Saturday marked the 8th annual Los Angeles Archives Bazaar, where organizations such as the Venice Heritage Foundation, Getty Research Institute and the University of California, Irvine Libraries Special Collections set up public exhibitions in Doheny Memorial Library.
This is the fourth year the event has been held at Doheny and its sixth year at USC. The event is hosted by the USC Libraries and planned by L.A. as Subject, a research alliance that connects more than 230 archival collections held by both institutions and individuals. The only requirement to participate in the bazaar is to hold a collection that focuses on Los Angeles.
“It’s so important to instill a sense of place into the next generation,” said Todd von Hoffman, president of the Venice Heritage Foundation. “When [people] have a sense of pride of where they live, they are much more apt to […] impart that enthusiasm and respect for history unto the next generation.”
The event hosted many exhibits highlighting parts of California history in unique ways, including a display that was distinguished by a large basketball-sized plastic orange looming more than 6 feet above the ground. David Boulé used the exhibit to display his extensive research on the California orange and his latest book, in which he examines the impact of the orange on California’s agricultural industry and our cultural image of California.
Special events and panels were also held throughout the day, such as “Craft Brewing in L.A.: Tastes and Traditions.” In this panel, brewmaster Dieter Foerstner of Angel City Brewery discussed the history of American beer, the resurgence of craft brewing in Los Angeles and the birth of some of the brewery’s more quirky brews: the “Avocado Ale,” inspired by guacamole, and the “French Sip,” a brew crafted to taste like au jus.
Later in the day, participants were provided a preview to The Good Giants, a documentary about the Buffalo Soldiers, an all-black regiment of the army, and the irony behind their liberation of Italian villages in WWII while being treated as second-class citizens in America.
Inspired by PBS’ Antiques Roadshow, the Los Angeles Preservation Network held their own “Archives Roadshow” at this year’s bazaar. Here, individuals could bring their documents and photographs of historical significance, and have them examined and digitized by professional archivists. Participants also received instructions on how to best handle and preserve their documents.
The bazaar has recently grown in recognition among those who work in history, and also has much to offer for the participating institutions.
“There are 10 percent more exhibitors each year,” said Liza Posas, coordinator for L.A. as Subject. “It gives them an opportunity to evolve how they promote their institution. [The exhibitors] have learned how to articulate themselves and make their exhibits fun and relevant. It’s a networking opportunity.”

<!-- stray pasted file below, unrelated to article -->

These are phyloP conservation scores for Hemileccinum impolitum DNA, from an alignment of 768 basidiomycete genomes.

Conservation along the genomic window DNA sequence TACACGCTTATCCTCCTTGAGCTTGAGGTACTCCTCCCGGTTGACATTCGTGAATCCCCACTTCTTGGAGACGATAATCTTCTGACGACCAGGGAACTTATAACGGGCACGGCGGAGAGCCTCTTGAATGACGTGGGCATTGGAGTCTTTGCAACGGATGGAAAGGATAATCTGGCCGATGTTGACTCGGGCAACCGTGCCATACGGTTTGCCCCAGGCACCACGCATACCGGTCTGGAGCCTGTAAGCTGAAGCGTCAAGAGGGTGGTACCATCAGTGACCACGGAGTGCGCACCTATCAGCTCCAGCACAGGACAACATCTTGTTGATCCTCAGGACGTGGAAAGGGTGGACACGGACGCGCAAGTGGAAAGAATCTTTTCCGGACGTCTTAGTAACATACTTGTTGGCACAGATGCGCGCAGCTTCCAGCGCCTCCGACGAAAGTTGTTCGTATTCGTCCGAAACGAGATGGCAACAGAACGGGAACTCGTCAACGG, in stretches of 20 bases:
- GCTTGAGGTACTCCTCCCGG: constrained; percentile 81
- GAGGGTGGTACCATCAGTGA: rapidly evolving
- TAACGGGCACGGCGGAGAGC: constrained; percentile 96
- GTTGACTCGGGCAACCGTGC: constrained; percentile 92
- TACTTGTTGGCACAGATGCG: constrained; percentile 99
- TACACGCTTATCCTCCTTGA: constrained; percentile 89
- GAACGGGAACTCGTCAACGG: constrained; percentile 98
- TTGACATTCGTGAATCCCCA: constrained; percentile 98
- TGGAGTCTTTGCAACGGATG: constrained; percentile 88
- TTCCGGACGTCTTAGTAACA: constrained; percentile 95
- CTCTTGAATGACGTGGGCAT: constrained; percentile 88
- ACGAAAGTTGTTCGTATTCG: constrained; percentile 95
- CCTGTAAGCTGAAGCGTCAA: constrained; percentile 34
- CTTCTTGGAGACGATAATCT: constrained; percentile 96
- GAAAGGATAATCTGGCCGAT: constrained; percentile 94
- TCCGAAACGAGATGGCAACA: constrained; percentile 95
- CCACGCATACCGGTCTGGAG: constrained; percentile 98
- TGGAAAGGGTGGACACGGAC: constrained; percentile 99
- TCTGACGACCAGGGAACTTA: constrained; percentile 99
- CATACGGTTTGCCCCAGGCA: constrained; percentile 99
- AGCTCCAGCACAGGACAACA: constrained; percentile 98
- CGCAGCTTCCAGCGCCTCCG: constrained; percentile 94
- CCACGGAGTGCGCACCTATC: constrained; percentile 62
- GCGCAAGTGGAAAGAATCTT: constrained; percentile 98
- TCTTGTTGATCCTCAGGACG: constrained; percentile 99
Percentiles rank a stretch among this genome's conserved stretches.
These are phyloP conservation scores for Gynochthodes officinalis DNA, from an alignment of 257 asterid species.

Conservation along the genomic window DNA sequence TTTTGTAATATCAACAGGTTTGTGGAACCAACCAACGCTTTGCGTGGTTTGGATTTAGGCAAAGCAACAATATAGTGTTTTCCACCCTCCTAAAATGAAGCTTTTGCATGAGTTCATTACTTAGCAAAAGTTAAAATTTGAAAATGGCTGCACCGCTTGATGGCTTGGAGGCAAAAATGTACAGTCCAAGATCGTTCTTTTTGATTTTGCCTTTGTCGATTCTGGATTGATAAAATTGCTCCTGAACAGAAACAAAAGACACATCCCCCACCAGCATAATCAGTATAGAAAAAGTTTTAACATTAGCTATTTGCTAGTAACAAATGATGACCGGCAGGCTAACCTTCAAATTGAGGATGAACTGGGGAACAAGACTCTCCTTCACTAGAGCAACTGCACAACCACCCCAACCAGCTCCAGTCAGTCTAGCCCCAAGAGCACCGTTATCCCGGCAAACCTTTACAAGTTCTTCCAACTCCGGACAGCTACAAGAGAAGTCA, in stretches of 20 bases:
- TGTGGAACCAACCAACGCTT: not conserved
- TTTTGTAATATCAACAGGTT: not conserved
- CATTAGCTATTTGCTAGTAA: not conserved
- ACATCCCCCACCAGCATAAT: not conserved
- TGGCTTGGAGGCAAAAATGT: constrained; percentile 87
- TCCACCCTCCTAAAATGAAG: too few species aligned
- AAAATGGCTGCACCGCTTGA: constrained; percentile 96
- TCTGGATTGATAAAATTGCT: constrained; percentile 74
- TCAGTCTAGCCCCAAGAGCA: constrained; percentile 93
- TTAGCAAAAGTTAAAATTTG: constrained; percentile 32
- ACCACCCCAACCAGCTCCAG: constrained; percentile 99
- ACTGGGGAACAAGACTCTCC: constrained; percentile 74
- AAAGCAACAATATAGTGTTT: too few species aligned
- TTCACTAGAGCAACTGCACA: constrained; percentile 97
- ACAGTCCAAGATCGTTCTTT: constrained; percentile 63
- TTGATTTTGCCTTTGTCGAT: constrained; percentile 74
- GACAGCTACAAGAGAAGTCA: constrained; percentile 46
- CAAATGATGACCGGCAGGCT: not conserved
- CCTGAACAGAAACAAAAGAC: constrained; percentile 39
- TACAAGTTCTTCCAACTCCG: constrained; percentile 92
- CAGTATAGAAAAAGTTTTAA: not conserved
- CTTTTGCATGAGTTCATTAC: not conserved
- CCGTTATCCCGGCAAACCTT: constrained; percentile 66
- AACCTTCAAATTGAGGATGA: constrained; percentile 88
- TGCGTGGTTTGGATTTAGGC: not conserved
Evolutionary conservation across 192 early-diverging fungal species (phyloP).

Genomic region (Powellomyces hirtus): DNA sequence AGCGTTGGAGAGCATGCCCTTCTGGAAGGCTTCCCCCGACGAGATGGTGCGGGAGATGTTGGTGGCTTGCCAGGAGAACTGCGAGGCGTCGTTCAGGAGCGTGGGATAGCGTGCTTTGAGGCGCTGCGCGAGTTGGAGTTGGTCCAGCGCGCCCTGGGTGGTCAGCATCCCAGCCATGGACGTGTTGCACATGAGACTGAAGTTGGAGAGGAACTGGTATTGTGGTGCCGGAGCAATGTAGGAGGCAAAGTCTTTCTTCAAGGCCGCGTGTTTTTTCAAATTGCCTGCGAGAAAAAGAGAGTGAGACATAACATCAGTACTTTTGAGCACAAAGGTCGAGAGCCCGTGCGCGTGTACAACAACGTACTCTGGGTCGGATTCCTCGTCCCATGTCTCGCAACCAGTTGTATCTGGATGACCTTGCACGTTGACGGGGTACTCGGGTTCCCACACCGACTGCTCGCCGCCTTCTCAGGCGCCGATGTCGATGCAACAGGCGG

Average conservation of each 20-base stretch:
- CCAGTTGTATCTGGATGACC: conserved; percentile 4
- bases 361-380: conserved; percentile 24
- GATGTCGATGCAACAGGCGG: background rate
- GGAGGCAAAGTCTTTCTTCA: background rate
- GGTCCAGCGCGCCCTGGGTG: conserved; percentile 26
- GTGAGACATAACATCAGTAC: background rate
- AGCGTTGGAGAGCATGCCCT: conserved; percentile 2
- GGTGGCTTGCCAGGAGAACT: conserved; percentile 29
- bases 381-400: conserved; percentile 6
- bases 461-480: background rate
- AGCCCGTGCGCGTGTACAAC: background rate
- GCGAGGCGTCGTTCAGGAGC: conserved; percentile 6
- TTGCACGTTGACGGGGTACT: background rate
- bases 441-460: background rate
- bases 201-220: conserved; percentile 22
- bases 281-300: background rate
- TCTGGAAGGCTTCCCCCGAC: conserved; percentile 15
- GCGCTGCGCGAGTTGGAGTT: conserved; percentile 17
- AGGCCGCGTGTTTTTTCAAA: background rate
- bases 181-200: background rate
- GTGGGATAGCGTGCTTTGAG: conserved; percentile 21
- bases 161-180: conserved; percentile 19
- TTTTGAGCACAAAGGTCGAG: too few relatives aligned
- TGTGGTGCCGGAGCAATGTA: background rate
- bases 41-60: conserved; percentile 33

The event participants hail primarily from the greater Los Angeles community. Many professional archivists and historians as well as history buffs and students from other colleges attended. Many of the historians emphasized how important history is to education at all levels.
“Where’s the first place the government cuts in a crisis? Library and archives. Math and science are heavily valued, but history is also important,” said Nancy Saul-Larson, an archivist and historian with the Topanga Historical Society.
Kevin Lopez, a junior majoring in chemical biology, entered Doheny Library in search of books for his Writing 340 class, but soon struck up into a conversation with the Genealogical Society of Hispanic America.
“I really appreciate the interest for people to document the past,” Lopez said. “Preservation of culture through technology, and its ability to help me develop connections with my heritage, really caught my interest.”
For Jessica Zhou, a freshman majoring in business administration, the sheer amount of history in Los Angeles was what drew her to the event.
“I’ve always liked history,” Zhou said. “This may or may not become a hobby for me, but will I be back next year? Definitely.”
Posas was excited that students were interested in the subject and getting involved.
“Everybody has history,” Posas said. “We don’t have to celebrate the history of those who conquered, those who win, those who are stars, but the everyday person. I hope people understand that it starts with their history, and ripples outward into an engagement with history.”
Follow us on Twitter @dailytrojan